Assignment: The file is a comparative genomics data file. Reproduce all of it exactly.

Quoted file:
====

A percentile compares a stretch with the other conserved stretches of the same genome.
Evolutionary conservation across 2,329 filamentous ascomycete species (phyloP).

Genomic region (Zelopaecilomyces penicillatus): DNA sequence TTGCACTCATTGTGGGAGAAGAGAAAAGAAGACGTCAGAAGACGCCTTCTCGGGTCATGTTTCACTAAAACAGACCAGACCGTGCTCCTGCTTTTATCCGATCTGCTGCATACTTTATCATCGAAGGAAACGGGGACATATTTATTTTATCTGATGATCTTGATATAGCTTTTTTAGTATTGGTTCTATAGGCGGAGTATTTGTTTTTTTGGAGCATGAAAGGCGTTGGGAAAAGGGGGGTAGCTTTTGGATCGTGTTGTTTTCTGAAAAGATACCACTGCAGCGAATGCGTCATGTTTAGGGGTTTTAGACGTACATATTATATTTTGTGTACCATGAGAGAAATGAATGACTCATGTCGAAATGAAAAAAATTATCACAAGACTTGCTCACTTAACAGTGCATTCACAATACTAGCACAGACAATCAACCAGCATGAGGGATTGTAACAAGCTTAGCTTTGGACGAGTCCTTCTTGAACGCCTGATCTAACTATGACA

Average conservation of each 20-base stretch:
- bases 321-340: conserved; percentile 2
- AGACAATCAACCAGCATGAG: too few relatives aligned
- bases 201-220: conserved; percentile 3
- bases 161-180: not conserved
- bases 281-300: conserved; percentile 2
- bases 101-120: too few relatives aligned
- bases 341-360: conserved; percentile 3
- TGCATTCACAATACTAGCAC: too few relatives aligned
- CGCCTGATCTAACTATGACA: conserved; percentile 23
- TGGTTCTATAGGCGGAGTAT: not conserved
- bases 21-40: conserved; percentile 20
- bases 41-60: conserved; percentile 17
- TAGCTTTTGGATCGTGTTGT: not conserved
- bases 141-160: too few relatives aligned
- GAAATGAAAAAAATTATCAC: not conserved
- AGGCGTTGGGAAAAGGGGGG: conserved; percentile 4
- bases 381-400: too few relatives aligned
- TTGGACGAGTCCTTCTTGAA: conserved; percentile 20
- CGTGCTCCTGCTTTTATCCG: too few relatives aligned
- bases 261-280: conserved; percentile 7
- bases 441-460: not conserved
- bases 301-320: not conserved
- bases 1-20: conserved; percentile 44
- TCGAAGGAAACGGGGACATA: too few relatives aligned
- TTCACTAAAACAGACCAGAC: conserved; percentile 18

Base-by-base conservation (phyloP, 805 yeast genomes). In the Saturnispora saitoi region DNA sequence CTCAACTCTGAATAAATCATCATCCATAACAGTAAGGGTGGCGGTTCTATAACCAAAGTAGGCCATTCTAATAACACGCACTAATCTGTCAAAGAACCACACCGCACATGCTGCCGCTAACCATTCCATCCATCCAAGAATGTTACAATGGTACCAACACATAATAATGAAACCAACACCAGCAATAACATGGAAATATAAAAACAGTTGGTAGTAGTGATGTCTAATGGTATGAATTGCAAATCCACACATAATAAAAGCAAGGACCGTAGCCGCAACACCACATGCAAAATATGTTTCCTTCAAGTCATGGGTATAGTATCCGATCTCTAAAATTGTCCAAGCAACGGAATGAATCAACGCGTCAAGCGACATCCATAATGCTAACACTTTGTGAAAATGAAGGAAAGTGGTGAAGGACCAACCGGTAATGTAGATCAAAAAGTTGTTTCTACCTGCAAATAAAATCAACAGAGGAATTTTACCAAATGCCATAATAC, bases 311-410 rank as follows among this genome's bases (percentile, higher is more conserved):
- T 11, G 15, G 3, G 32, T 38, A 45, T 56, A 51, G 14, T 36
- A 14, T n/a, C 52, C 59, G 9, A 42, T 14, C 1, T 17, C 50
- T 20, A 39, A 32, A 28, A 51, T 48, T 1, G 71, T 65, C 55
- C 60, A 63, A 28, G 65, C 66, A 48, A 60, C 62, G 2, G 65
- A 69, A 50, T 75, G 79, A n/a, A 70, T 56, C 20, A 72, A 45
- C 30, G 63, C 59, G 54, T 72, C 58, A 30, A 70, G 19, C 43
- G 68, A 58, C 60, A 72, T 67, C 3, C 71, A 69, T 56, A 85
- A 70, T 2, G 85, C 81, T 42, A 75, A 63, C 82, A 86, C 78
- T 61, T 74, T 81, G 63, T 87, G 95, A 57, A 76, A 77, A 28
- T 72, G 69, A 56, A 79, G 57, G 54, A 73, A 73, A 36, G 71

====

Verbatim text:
A percentile compares a stretch with the other conserved stretches of the same genome.
Evolutionary conservation across 2,329 filamentous ascomycete species (phyloP).

Genomic region (Zelopaecilomyces penicillatus): DNA sequence TTGCACTCATTGTGGGAGAAGAGAAAAGAAGACGTCAGAAGACGCCTTCTCGGGTCATGTTTCACTAAAACAGACCAGACCGTGCTCCTGCTTTTATCCGATCTGCTGCATACTTTATCATCGAAGGAAACGGGGACATATTTATTTTATCTGATGATCTTGATATAGCTTTTTTAGTATTGGTTCTATAGGCGGAGTATTTGTTTTTTTGGAGCATGAAAGGCGTTGGGAAAAGGGGGGTAGCTTTTGGATCGTGTTGTTTTCTGAAAAGATACCACTGCAGCGAATGCGTCATGTTTAGGGGTTTTAGACGTACATATTATATTTTGTGTACCATGAGAGAAATGAATGACTCATGTCGAAATGAAAAAAATTATCACAAGACTTGCTCACTTAACAGTGCATTCACAATACTAGCACAGACAATCAACCAGCATGAGGGATTGTAACAAGCTTAGCTTTGGACGAGTCCTTCTTGAACGCCTGATCTAACTATGACA

Average conservation of each 20-base stretch:
- bases 321-340: conserved; percentile 2
- AGACAATCAACCAGCATGAG: too few relatives aligned
- bases 201-220: conserved; percentile 3
- bases 161-180: not conserved
- bases 281-300: conserved; percentile 2
- bases 101-120: too few relatives aligned
- bases 341-360: conserved; percentile 3
- TGCATTCACAATACTAGCAC: too few relatives aligned
- CGCCTGATCTAACTATGACA: conserved; percentile 23
- TGGTTCTATAGGCGGAGTAT: not conserved
- bases 21-40: conserved; percentile 20
- bases 41-60: conserved; percentile 17
- TAGCTTTTGGATCGTGTTGT: not conserved
- bases 141-160: too few relatives aligned
- GAAATGAAAAAAATTATCAC: not conserved
- AGGCGTTGGGAAAAGGGGGG: conserved; percentile 4
- bases 381-400: too few relatives aligned
- TTGGACGAGTCCTTCTTGAA: conserved; percentile 20
- CGTGCTCCTGCTTTTATCCG: too few relatives aligned
- bases 261-280: conserved; percentile 7
- bases 441-460: not conserved
- bases 301-320: not conserved
- bases 1-20: conserved; percentile 44
- TCGAAGGAAACGGGGACATA: too few relatives aligned
- TTCACTAAAACAGACCAGAC: conserved; percentile 18

Base-by-base conservation (phyloP, 805 yeast genomes). In the Saturnispora saitoi region DNA sequence CTCAACTCTGAATAAATCATCATCCATAACAGTAAGGGTGGCGGTTCTATAACCAAAGTAGGCCATTCTAATAACACGCACTAATCTGTCAAAGAACCACACCGCACATGCTGCCGCTAACCATTCCATCCATCCAAGAATGTTACAATGGTACCAACACATAATAATGAAACCAACACCAGCAATAACATGGAAATATAAAAACAGTTGGTAGTAGTGATGTCTAATGGTATGAATTGCAAATCCACACATAATAAAAGCAAGGACCGTAGCCGCAACACCACATGCAAAATATGTTTCCTTCAAGTCATGGGTATAGTATCCGATCTCTAAAATTGTCCAAGCAACGGAATGAATCAACGCGTCAAGCGACATCCATAATGCTAACACTTTGTGAAAATGAAGGAAAGTGGTGAAGGACCAACCGGTAATGTAGATCAAAAAGTTGTTTCTACCTGCAAATAAAATCAACAGAGGAATTTTACCAAATGCCATAATAC, bases 311-410 rank as follows among this genome's bases (percentile, higher is more conserved):
- T 11, G 15, G 3, G 32, T 38, A 45, T 56, A 51, G 14, T 36
- A 14, T n/a, C 52, C 59, G 9, A 42, T 14, C 1, T 17, C 50
- T 20, A 39, A 32, A 28, A 51, T 48, T 1, G 71, T 65, C 55
- C 60, A 63, A 28, G 65, C 66, A 48, A 60, C 62, G 2, G 65
- A 69, A 50, T 75, G 79, A n/a, A 70, T 56, C 20, A 72, A 45
- C 30, G 63, C 59, G 54, T 72, C 58, A 30, A 70, G 19, C 43
- G 68, A 58, C 60, A 72, T 67, C 3, C 71, A 69, T 56, A 85
- A 70, T 2, G 85, C 81, T 42, A 75, A 63, C 82, A 86, C 78
- T 61, T 74, T 81, G 63, T 87, G 95, A 57, A 76, A 77, A 28
- T 72, G 69, A 56, A 79, G 57, G 54, A 73, A 73, A 36, G 71